Topics: Bitcoin, China, Mining Industry
In this video, CBSN reports that Bitcoin moguls from China’s mining industry could relocate to the United States. A recent report from the Washington Post claims that roughly 60-70% of Chinese cryptocurrency miners might move their operations to the West. On the other hand, environmentalists have primarily criticized the practice of crypto-mining because it uses high-level energy. Gerry Shih, a China reporter for the Washington Post, explains why Bitcoin miners, who made their fortunes in China, are now trying to go to the US.
Gerry shares that the reason is that the Chinese government recently has had an unprecedented crackdown on cryptocurrency. In the last couple of years, some uncertainty has been revolving around the Chinese government’s view on this new-fangled sector. For the most part, China has seen an explosion in crypto mining for the last couple of years, mainly due to cheap electricity, a glut of cheap coal, and cheap hydropower. Additionally, at one point, 75% of the world’s Bitcoin mining was taking place in large-scale industrial mines in China. Hence, there has been much concern about electricity usage in China. While the Chinese government claims that it is being serious about its carbon neutrality goals, analysts say that the government is all about controlling the financial sector and maintaining a tight grip on things like tax evasions.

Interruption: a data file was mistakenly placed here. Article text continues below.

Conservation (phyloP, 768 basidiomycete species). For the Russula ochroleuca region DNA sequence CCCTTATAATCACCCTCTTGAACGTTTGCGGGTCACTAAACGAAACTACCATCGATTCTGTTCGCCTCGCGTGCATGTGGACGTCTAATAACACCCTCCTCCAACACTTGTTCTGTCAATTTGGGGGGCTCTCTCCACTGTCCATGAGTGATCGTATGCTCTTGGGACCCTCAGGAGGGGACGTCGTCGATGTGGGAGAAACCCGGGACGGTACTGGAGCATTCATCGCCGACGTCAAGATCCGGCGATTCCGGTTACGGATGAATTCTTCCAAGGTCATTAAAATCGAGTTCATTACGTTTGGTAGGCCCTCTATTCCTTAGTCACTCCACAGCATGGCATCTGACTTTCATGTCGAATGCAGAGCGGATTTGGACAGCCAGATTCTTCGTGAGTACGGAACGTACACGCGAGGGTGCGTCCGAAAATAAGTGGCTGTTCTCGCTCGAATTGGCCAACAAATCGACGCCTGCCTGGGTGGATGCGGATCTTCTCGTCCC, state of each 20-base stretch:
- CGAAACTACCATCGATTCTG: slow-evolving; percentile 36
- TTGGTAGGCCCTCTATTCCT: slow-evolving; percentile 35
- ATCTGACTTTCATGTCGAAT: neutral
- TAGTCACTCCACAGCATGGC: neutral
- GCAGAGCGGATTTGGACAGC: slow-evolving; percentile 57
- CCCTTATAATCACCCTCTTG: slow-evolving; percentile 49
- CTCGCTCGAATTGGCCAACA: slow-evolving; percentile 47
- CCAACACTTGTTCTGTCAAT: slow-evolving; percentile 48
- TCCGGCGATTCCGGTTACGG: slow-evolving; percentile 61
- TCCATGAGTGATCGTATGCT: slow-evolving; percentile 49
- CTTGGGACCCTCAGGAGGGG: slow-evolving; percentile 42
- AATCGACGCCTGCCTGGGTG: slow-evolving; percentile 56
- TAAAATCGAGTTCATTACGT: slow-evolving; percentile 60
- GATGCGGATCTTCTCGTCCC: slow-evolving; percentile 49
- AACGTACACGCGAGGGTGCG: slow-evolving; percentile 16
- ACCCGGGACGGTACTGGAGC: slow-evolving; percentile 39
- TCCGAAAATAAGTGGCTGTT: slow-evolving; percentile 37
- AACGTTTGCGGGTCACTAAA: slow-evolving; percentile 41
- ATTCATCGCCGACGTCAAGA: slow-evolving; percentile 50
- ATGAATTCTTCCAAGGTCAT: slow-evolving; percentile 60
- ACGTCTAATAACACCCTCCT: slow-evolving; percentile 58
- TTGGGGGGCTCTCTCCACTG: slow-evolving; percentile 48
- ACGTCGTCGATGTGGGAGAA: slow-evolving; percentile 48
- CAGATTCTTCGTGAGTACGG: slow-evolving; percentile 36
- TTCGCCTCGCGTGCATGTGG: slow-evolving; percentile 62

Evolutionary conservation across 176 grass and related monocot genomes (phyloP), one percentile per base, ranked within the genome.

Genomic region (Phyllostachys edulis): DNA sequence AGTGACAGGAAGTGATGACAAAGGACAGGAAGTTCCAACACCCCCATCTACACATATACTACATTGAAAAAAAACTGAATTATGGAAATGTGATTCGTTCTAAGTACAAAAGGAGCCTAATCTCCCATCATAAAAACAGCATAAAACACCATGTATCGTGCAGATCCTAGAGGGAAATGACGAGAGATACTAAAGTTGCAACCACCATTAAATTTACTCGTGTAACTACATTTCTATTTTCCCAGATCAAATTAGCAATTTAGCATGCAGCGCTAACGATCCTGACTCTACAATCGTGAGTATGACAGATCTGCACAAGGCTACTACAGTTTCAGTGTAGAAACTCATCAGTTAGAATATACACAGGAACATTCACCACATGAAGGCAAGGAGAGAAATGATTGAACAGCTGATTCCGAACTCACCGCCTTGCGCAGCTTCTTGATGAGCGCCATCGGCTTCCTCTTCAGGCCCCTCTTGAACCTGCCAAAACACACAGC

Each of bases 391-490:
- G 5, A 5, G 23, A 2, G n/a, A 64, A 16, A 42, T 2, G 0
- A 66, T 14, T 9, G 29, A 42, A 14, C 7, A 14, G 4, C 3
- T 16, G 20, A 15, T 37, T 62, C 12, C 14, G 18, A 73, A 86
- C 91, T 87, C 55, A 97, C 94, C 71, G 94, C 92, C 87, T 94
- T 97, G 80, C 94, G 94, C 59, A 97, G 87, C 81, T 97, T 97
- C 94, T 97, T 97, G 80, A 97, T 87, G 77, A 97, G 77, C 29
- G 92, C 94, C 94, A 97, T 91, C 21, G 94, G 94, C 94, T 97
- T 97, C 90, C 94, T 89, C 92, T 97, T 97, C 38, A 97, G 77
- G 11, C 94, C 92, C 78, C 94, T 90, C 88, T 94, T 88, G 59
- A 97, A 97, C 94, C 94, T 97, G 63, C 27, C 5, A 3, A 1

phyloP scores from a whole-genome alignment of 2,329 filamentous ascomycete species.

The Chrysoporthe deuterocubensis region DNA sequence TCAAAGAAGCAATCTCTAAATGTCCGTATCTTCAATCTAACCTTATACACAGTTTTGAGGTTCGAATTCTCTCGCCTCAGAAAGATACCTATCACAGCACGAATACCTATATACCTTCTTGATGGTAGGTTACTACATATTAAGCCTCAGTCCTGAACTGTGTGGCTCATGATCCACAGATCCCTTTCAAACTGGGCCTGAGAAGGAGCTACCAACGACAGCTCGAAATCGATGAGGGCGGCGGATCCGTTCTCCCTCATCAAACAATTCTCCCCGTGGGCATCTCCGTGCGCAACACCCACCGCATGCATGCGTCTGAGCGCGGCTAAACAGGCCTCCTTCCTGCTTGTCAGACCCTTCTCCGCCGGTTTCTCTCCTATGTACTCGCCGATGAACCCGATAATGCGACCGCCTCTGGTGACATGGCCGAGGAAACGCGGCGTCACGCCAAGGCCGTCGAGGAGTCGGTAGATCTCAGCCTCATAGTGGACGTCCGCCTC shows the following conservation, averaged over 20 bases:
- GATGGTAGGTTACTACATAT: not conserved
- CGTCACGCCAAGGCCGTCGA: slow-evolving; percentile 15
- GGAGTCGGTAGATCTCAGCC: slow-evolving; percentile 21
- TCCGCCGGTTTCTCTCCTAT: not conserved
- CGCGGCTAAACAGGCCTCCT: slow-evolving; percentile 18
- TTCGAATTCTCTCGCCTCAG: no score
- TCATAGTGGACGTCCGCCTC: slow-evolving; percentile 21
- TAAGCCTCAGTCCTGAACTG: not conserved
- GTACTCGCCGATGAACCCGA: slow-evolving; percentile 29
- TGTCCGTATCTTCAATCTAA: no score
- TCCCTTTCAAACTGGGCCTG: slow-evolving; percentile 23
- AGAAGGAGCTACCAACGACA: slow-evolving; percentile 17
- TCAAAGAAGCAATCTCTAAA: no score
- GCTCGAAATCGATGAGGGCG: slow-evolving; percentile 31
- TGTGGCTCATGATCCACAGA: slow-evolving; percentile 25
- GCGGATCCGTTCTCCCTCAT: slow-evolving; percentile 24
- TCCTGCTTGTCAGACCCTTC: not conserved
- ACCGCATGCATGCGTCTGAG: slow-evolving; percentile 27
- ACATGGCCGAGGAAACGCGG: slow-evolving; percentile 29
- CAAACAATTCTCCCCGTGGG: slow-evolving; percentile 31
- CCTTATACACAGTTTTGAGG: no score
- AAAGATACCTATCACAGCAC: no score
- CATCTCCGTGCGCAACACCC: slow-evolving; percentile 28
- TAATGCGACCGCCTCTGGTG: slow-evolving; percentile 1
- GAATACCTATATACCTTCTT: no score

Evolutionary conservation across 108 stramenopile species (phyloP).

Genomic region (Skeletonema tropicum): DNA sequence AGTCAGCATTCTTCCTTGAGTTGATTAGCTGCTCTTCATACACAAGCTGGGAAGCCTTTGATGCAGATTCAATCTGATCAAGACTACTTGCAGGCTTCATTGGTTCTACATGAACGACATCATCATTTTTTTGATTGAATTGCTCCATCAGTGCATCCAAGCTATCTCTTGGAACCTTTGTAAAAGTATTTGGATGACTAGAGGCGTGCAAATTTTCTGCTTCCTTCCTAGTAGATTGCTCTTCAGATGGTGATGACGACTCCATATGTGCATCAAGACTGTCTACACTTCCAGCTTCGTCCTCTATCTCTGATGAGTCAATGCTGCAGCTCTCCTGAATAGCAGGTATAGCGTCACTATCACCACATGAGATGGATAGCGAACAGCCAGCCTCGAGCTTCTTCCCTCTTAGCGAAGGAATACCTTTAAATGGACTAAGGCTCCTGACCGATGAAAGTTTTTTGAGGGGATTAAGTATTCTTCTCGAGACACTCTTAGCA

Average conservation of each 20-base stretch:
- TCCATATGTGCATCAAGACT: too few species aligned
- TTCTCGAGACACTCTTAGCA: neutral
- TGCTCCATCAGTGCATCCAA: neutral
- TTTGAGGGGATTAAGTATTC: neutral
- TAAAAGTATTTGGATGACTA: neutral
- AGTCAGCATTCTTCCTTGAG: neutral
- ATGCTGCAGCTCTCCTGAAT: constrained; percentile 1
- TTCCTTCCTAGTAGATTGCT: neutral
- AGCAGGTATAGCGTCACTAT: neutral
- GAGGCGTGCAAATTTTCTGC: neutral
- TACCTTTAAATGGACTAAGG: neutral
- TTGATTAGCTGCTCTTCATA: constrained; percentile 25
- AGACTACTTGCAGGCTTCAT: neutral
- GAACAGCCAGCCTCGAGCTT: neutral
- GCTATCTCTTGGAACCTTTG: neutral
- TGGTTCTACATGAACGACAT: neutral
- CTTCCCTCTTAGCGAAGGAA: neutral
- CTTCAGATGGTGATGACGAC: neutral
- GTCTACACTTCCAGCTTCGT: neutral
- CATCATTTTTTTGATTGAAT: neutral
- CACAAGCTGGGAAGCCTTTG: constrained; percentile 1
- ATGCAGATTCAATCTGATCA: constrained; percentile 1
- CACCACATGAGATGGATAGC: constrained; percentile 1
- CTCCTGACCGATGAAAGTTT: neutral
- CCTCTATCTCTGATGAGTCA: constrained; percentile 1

Along with the factor of Chinese provinces banning crypto-mining, Chinese authorities are also arresting people for cryptocurrency-related crimes, making miners move to the US. With tens of thousands of computers rigged together, these Bitcoin miners are looking to relocate somewhere where there would be cheap electricity and a stable environment to continue their pursuits. Many realize that even though electricity rates in the US are about six times higher than in China, it might be the safest place for them to carry out their operations. For instance, Gerry shares that one of the miners he spoke to sent thousands of computers to the Middle East, and another miner sent a similar number of computers to Russia. However, in each of the cases, there were many factors of uncertainty like corrupt police or their machines getting confiscated, that made them think that America might provide a semblance of a more stable business environment for their type of work. That said, it is not necessary that the US will welcome these Bitcoin miners. The US is witnessing a patchwork of regulations regarding this across the states. In fact, New York State lawmakers are considering legislation that would ban new Bitcoin mining carbon-producing power plants. However, places like West Texas, South Dakota, Kentucky, Tennessee, and Upstate New York, among some others, are welcoming Bitcoin miners. The biggest question remains – how would the Biden administration decide on Bitcoin mining? Gerry discusses whether the White House has taken a stance on this migration of miners from China. According to Gerry, it is too early to say. Even though the US government agencies and the Biden administration plan to toughen the tax and work toward climate change, their response to Bitcoin miner migration is yet to be known.